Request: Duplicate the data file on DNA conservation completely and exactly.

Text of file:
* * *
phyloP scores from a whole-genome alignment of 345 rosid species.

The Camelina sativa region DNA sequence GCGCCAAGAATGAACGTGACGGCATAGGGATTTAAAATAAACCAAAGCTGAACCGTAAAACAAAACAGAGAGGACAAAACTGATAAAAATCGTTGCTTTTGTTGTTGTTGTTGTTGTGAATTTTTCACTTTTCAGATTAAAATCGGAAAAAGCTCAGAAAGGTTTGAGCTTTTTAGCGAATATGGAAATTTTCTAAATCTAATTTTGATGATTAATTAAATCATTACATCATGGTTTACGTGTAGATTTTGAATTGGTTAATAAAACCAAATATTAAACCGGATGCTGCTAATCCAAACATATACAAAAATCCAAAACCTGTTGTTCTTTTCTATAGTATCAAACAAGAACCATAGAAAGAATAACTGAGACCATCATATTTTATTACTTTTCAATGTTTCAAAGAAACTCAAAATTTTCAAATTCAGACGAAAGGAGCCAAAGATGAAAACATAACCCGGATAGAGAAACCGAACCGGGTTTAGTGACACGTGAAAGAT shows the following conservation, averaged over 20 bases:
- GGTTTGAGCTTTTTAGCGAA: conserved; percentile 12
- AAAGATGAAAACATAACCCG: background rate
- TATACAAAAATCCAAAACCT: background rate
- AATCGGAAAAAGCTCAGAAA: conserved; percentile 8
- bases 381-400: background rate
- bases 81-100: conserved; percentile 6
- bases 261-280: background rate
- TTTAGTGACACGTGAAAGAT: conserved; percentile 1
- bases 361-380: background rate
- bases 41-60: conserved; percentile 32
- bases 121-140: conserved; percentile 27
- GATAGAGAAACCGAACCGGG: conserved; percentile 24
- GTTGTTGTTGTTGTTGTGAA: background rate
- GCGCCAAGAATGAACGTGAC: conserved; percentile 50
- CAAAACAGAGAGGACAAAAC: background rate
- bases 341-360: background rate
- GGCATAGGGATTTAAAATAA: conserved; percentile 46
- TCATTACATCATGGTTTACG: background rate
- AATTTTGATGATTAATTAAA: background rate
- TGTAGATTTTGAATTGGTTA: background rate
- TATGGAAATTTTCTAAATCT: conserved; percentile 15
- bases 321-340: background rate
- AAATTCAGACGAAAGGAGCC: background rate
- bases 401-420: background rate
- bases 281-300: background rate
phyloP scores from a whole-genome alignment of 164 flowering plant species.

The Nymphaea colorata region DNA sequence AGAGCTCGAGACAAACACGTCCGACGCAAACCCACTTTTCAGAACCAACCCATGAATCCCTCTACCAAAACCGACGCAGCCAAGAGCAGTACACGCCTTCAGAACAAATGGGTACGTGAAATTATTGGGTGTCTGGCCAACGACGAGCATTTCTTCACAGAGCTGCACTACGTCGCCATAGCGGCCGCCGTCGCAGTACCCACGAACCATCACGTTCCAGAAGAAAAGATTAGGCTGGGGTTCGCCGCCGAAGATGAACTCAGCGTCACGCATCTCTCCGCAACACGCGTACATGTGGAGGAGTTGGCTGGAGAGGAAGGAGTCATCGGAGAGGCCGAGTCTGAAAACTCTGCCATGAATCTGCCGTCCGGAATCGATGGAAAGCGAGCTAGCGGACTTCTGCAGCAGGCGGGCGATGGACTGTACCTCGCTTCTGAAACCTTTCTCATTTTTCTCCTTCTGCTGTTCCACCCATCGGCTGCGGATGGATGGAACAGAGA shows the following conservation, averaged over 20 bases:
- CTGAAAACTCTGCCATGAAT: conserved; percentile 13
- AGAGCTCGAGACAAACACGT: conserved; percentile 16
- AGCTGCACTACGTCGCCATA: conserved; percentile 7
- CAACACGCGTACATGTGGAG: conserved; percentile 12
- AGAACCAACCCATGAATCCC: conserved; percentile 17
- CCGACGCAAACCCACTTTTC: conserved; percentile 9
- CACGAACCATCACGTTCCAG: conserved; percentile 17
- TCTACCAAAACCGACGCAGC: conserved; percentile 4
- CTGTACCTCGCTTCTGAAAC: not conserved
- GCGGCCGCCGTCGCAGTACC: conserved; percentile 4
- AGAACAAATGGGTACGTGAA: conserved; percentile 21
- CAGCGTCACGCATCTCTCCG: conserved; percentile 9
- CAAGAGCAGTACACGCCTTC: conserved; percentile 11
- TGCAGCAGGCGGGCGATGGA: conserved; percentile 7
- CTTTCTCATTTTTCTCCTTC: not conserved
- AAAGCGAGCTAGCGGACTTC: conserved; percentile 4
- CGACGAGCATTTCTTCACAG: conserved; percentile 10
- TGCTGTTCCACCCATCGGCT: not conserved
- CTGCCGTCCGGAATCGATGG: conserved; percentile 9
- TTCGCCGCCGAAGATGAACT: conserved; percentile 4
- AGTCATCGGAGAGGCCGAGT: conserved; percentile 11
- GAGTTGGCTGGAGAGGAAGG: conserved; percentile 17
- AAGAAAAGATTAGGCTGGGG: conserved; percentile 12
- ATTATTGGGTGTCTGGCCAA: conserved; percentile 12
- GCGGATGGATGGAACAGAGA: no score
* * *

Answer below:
phyloP scores from a whole-genome alignment of 345 rosid species.

The Camelina sativa region DNA sequence GCGCCAAGAATGAACGTGACGGCATAGGGATTTAAAATAAACCAAAGCTGAACCGTAAAACAAAACAGAGAGGACAAAACTGATAAAAATCGTTGCTTTTGTTGTTGTTGTTGTTGTGAATTTTTCACTTTTCAGATTAAAATCGGAAAAAGCTCAGAAAGGTTTGAGCTTTTTAGCGAATATGGAAATTTTCTAAATCTAATTTTGATGATTAATTAAATCATTACATCATGGTTTACGTGTAGATTTTGAATTGGTTAATAAAACCAAATATTAAACCGGATGCTGCTAATCCAAACATATACAAAAATCCAAAACCTGTTGTTCTTTTCTATAGTATCAAACAAGAACCATAGAAAGAATAACTGAGACCATCATATTTTATTACTTTTCAATGTTTCAAAGAAACTCAAAATTTTCAAATTCAGACGAAAGGAGCCAAAGATGAAAACATAACCCGGATAGAGAAACCGAACCGGGTTTAGTGACACGTGAAAGAT shows the following conservation, averaged over 20 bases:
- GGTTTGAGCTTTTTAGCGAA: conserved; percentile 12
- AAAGATGAAAACATAACCCG: background rate
- TATACAAAAATCCAAAACCT: background rate
- AATCGGAAAAAGCTCAGAAA: conserved; percentile 8
- bases 381-400: background rate
- bases 81-100: conserved; percentile 6
- bases 261-280: background rate
- TTTAGTGACACGTGAAAGAT: conserved; percentile 1
- bases 361-380: background rate
- bases 41-60: conserved; percentile 32
- bases 121-140: conserved; percentile 27
- GATAGAGAAACCGAACCGGG: conserved; percentile 24
- GTTGTTGTTGTTGTTGTGAA: background rate
- GCGCCAAGAATGAACGTGAC: conserved; percentile 50
- CAAAACAGAGAGGACAAAAC: background rate
- bases 341-360: background rate
- GGCATAGGGATTTAAAATAA: conserved; percentile 46
- TCATTACATCATGGTTTACG: background rate
- AATTTTGATGATTAATTAAA: background rate
- TGTAGATTTTGAATTGGTTA: background rate
- TATGGAAATTTTCTAAATCT: conserved; percentile 15
- bases 321-340: background rate
- AAATTCAGACGAAAGGAGCC: background rate
- bases 401-420: background rate
- bases 281-300: background rate
phyloP scores from a whole-genome alignment of 164 flowering plant species.

The Nymphaea colorata region DNA sequence AGAGCTCGAGACAAACACGTCCGACGCAAACCCACTTTTCAGAACCAACCCATGAATCCCTCTACCAAAACCGACGCAGCCAAGAGCAGTACACGCCTTCAGAACAAATGGGTACGTGAAATTATTGGGTGTCTGGCCAACGACGAGCATTTCTTCACAGAGCTGCACTACGTCGCCATAGCGGCCGCCGTCGCAGTACCCACGAACCATCACGTTCCAGAAGAAAAGATTAGGCTGGGGTTCGCCGCCGAAGATGAACTCAGCGTCACGCATCTCTCCGCAACACGCGTACATGTGGAGGAGTTGGCTGGAGAGGAAGGAGTCATCGGAGAGGCCGAGTCTGAAAACTCTGCCATGAATCTGCCGTCCGGAATCGATGGAAAGCGAGCTAGCGGACTTCTGCAGCAGGCGGGCGATGGACTGTACCTCGCTTCTGAAACCTTTCTCATTTTTCTCCTTCTGCTGTTCCACCCATCGGCTGCGGATGGATGGAACAGAGA shows the following conservation, averaged over 20 bases:
- CTGAAAACTCTGCCATGAAT: conserved; percentile 13
- AGAGCTCGAGACAAACACGT: conserved; percentile 16
- AGCTGCACTACGTCGCCATA: conserved; percentile 7
- CAACACGCGTACATGTGGAG: conserved; percentile 12
- AGAACCAACCCATGAATCCC: conserved; percentile 17
- CCGACGCAAACCCACTTTTC: conserved; percentile 9
- CACGAACCATCACGTTCCAG: conserved; percentile 17
- TCTACCAAAACCGACGCAGC: conserved; percentile 4
- CTGTACCTCGCTTCTGAAAC: not conserved
- GCGGCCGCCGTCGCAGTACC: conserved; percentile 4
- AGAACAAATGGGTACGTGAA: conserved; percentile 21
- CAGCGTCACGCATCTCTCCG: conserved; percentile 9
- CAAGAGCAGTACACGCCTTC: conserved; percentile 11
- TGCAGCAGGCGGGCGATGGA: conserved; percentile 7
- CTTTCTCATTTTTCTCCTTC: not conserved
- AAAGCGAGCTAGCGGACTTC: conserved; percentile 4
- CGACGAGCATTTCTTCACAG: conserved; percentile 10
- TGCTGTTCCACCCATCGGCT: not conserved
- CTGCCGTCCGGAATCGATGG: conserved; percentile 9
- TTCGCCGCCGAAGATGAACT: conserved; percentile 4
- AGTCATCGGAGAGGCCGAGT: conserved; percentile 11
- GAGTTGGCTGGAGAGGAAGG: conserved; percentile 17
- AAGAAAAGATTAGGCTGGGG: conserved; percentile 12
- ATTATTGGGTGTCTGGCCAA: conserved; percentile 12
- GCGGATGGATGGAACAGAGA: no score